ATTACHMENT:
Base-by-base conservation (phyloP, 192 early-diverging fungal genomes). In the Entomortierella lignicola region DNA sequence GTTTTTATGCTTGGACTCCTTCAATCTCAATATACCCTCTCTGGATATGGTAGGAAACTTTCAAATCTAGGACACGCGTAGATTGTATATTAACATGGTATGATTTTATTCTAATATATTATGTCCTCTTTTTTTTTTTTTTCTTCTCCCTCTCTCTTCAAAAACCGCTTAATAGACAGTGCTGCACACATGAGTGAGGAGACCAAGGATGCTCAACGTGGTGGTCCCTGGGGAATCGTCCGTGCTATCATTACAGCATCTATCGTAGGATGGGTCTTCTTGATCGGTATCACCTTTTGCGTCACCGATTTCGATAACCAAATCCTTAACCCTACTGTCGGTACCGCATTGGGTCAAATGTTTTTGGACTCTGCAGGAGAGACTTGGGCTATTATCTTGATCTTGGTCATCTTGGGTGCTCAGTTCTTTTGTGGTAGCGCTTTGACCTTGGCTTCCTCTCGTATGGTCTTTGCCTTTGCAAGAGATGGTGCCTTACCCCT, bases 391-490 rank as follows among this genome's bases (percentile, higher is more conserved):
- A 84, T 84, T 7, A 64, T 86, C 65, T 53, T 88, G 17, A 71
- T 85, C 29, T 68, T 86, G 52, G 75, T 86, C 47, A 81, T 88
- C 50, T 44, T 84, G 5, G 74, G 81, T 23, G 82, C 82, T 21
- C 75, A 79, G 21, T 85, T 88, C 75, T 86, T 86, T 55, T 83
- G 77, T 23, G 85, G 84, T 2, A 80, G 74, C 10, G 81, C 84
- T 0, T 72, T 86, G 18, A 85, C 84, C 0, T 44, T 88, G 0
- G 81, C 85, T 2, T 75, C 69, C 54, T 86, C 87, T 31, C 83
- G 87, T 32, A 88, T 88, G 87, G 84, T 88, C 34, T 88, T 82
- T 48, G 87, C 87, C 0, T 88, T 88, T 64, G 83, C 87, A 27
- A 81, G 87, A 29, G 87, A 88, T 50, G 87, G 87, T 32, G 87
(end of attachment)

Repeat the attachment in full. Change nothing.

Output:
Base-by-base conservation (phyloP, 192 early-diverging fungal genomes). In the Entomortierella lignicola region DNA sequence GTTTTTATGCTTGGACTCCTTCAATCTCAATATACCCTCTCTGGATATGGTAGGAAACTTTCAAATCTAGGACACGCGTAGATTGTATATTAACATGGTATGATTTTATTCTAATATATTATGTCCTCTTTTTTTTTTTTTTCTTCTCCCTCTCTCTTCAAAAACCGCTTAATAGACAGTGCTGCACACATGAGTGAGGAGACCAAGGATGCTCAACGTGGTGGTCCCTGGGGAATCGTCCGTGCTATCATTACAGCATCTATCGTAGGATGGGTCTTCTTGATCGGTATCACCTTTTGCGTCACCGATTTCGATAACCAAATCCTTAACCCTACTGTCGGTACCGCATTGGGTCAAATGTTTTTGGACTCTGCAGGAGAGACTTGGGCTATTATCTTGATCTTGGTCATCTTGGGTGCTCAGTTCTTTTGTGGTAGCGCTTTGACCTTGGCTTCCTCTCGTATGGTCTTTGCCTTTGCAAGAGATGGTGCCTTACCCCT, bases 391-490 rank as follows among this genome's bases (percentile, higher is more conserved):
- A 84, T 84, T 7, A 64, T 86, C 65, T 53, T 88, G 17, A 71
- T 85, C 29, T 68, T 86, G 52, G 75, T 86, C 47, A 81, T 88
- C 50, T 44, T 84, G 5, G 74, G 81, T 23, G 82, C 82, T 21
- C 75, A 79, G 21, T 85, T 88, C 75, T 86, T 86, T 55, T 83
- G 77, T 23, G 85, G 84, T 2, A 80, G 74, C 10, G 81, C 84
- T 0, T 72, T 86, G 18, A 85, C 84, C 0, T 44, T 88, G 0
- G 81, C 85, T 2, T 75, C 69, C 54, T 86, C 87, T 31, C 83
- G 87, T 32, A 88, T 88, G 87, G 84, T 88, C 34, T 88, T 82
- T 48, G 87, C 87, C 0, T 88, T 88, T 64, G 83, C 87, A 27
- A 81, G 87, A 29, G 87, A 88, T 50, G 87, G 87, T 32, G 87